I need this. Yesterday Neil had a piece quoting some views of Professor Dodson. I read this while tired and also a little depressed. Fortunately I didn't respond at the time other than a comment. It is a perfectly reasonable post, while Professor Dodson's views deserve respect. At the time, though, my first reaction was to feel here we go again.
I have written a fair bit on Indigenous policy, although circumstances (the work I am doing just at present) mean that I have had to exercise care in recent writing. I have also suffered from fits of periodic depression at the way we keep repeating past mistakes. I write in bursts then say no more, it's just too hard, I don't want to talk about this.
I have argued for a long while that we need a new frame in considering issues associated with Australia's Indigenous people, although my approach is not necessarily the same as Professor Dodson's. Central to this is the need to see Aborigines as people, not a cause, to recognise and respond to diversity.
I don't think that the policy writing I have done has had any real impact, although it has been useful at specific points in ways that I may write about at some later stage. The research and writing that has had at least a little impact has been my very specific New England stuff and this because I have been able to interest people, to get them to see connections and to personalise.
People find it hard to understand the big stuff. They respond to the personal and local.
Crikey, It really is time to get to work!
It is always a good idea for any researcher to exercise a little humility when working in a new area. New England history is not new, Aboriginal languages are.
I spent a little time digging into the Austlang web site. This is a remarkably good site for anybody with an interest in particular Aboriginal languages because it presents the available information. It will save me a fair bit of time. However, it also means caution in presenting new ideas. So many people know far more than me.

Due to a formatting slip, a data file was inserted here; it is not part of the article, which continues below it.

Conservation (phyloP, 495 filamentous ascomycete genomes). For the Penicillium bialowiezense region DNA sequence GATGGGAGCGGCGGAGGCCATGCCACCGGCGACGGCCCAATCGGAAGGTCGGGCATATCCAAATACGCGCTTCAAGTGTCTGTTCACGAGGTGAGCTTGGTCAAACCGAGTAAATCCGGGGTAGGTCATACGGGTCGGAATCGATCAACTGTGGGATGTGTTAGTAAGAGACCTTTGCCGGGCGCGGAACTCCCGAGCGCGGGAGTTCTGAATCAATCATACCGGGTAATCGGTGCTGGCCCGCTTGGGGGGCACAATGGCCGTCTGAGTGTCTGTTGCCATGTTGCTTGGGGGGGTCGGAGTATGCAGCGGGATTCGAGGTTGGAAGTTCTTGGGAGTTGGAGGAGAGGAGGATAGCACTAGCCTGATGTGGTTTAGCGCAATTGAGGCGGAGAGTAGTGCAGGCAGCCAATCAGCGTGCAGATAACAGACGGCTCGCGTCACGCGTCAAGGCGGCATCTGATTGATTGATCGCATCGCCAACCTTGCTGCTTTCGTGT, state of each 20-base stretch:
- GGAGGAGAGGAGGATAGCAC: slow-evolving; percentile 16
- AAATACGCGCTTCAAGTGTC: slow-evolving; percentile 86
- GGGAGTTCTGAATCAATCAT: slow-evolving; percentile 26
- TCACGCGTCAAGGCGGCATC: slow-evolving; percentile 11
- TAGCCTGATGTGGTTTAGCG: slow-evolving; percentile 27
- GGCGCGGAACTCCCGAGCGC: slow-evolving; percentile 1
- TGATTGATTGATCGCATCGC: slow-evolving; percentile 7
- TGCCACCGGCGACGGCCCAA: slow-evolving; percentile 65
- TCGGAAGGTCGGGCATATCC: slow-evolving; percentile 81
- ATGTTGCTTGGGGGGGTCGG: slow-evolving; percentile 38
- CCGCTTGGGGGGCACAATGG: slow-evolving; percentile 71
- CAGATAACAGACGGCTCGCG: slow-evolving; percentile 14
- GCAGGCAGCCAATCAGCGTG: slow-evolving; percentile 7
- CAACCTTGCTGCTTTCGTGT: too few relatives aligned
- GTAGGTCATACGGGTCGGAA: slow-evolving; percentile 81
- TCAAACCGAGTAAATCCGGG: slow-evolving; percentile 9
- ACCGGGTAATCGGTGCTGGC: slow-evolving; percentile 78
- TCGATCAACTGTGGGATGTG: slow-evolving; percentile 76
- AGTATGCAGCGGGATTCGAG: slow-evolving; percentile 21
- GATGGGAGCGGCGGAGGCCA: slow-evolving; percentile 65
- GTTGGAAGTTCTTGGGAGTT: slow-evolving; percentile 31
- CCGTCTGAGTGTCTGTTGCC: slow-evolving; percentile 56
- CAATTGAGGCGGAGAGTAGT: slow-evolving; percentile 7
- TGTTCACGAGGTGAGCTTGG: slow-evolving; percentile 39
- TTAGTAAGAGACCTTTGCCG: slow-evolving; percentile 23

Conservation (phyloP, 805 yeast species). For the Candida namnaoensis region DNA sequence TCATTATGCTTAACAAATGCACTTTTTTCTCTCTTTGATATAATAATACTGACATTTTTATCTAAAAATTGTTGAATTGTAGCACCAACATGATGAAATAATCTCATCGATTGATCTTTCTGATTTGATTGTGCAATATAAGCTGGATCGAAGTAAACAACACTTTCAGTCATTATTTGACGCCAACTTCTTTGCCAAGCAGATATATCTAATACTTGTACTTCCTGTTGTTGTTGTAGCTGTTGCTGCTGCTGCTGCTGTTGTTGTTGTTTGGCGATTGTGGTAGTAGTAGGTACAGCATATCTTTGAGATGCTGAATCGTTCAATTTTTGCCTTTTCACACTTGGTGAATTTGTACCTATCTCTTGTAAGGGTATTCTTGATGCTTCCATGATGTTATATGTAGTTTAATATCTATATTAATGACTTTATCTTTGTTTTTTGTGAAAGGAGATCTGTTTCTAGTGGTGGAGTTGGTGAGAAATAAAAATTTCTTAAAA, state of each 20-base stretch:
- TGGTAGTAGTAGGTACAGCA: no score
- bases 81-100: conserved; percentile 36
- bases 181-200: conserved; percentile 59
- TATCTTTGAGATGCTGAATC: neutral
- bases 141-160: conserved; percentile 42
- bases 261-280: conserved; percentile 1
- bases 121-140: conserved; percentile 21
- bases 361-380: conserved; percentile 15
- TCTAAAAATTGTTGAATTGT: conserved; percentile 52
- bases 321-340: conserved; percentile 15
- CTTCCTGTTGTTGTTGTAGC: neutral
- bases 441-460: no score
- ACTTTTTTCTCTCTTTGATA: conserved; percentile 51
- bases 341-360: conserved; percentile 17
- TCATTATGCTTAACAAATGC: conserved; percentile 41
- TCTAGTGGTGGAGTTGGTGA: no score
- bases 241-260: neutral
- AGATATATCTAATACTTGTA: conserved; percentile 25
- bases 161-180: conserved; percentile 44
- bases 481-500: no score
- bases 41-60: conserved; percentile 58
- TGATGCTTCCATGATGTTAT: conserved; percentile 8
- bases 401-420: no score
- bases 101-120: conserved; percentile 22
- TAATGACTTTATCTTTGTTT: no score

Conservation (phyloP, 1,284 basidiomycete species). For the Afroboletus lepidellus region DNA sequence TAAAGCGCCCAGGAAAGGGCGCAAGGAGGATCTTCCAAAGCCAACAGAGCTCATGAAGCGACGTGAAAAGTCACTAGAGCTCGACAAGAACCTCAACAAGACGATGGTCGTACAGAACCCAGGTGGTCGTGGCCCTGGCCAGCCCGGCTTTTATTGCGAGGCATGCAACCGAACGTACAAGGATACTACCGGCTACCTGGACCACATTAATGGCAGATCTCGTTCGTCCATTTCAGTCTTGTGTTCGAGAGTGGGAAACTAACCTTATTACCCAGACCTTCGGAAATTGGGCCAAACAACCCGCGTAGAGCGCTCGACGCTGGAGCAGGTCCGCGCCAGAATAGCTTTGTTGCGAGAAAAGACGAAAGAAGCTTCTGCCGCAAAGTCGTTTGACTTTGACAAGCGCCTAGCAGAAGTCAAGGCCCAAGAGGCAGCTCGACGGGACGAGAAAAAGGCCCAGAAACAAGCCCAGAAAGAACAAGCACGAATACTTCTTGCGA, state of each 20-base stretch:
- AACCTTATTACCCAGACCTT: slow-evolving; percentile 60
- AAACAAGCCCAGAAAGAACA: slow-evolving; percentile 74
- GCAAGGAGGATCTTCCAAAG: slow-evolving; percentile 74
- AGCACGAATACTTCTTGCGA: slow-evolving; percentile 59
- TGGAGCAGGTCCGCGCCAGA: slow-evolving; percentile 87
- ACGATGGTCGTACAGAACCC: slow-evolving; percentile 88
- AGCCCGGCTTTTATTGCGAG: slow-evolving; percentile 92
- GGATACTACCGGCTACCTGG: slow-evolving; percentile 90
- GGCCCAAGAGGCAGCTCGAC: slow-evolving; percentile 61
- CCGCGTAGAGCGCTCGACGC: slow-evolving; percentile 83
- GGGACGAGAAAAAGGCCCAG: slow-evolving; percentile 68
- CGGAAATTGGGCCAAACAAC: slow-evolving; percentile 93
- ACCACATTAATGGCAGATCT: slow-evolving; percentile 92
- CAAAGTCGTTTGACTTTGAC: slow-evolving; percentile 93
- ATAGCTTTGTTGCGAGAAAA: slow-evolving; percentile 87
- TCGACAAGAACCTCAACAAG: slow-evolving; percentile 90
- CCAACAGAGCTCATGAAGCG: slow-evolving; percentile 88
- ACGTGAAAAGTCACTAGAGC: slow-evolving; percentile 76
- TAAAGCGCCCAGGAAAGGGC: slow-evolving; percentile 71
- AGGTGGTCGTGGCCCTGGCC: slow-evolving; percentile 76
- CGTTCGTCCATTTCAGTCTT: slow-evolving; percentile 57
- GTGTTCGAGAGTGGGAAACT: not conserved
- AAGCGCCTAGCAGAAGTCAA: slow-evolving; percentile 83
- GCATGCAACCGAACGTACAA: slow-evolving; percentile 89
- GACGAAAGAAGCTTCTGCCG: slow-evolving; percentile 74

I also spent a little bit of time searching on the Aboriginal language revival movement. This strikes me as a bit of a mine field.
As a historian I have no problems in presenting arguments, explaining why. As a commentator, I find it a little sad that some Aboriginal groups have succesfully excluded non-Aboriginal children from school based Aboriginal language courses in particular schools.
It is bad enough, I think, that Aboriginal language should (as appears to be the case) have been relegated to the Aboriginal studies stream. I say relegated because from my experience, at least in NSW, these courses are not well regarded by the general student body.
I was also concerned that some of the curriculum material I saw was, I thought, quite misleading in historical terms. I will reserve my position here, however, because I was doing a quick scan.
Speaking again as a commentator, if (as I think its should) Aboriginal studies is going to become a mainstream discipline then it has to be rigorous and open and welcoming to non-Aboriginal students.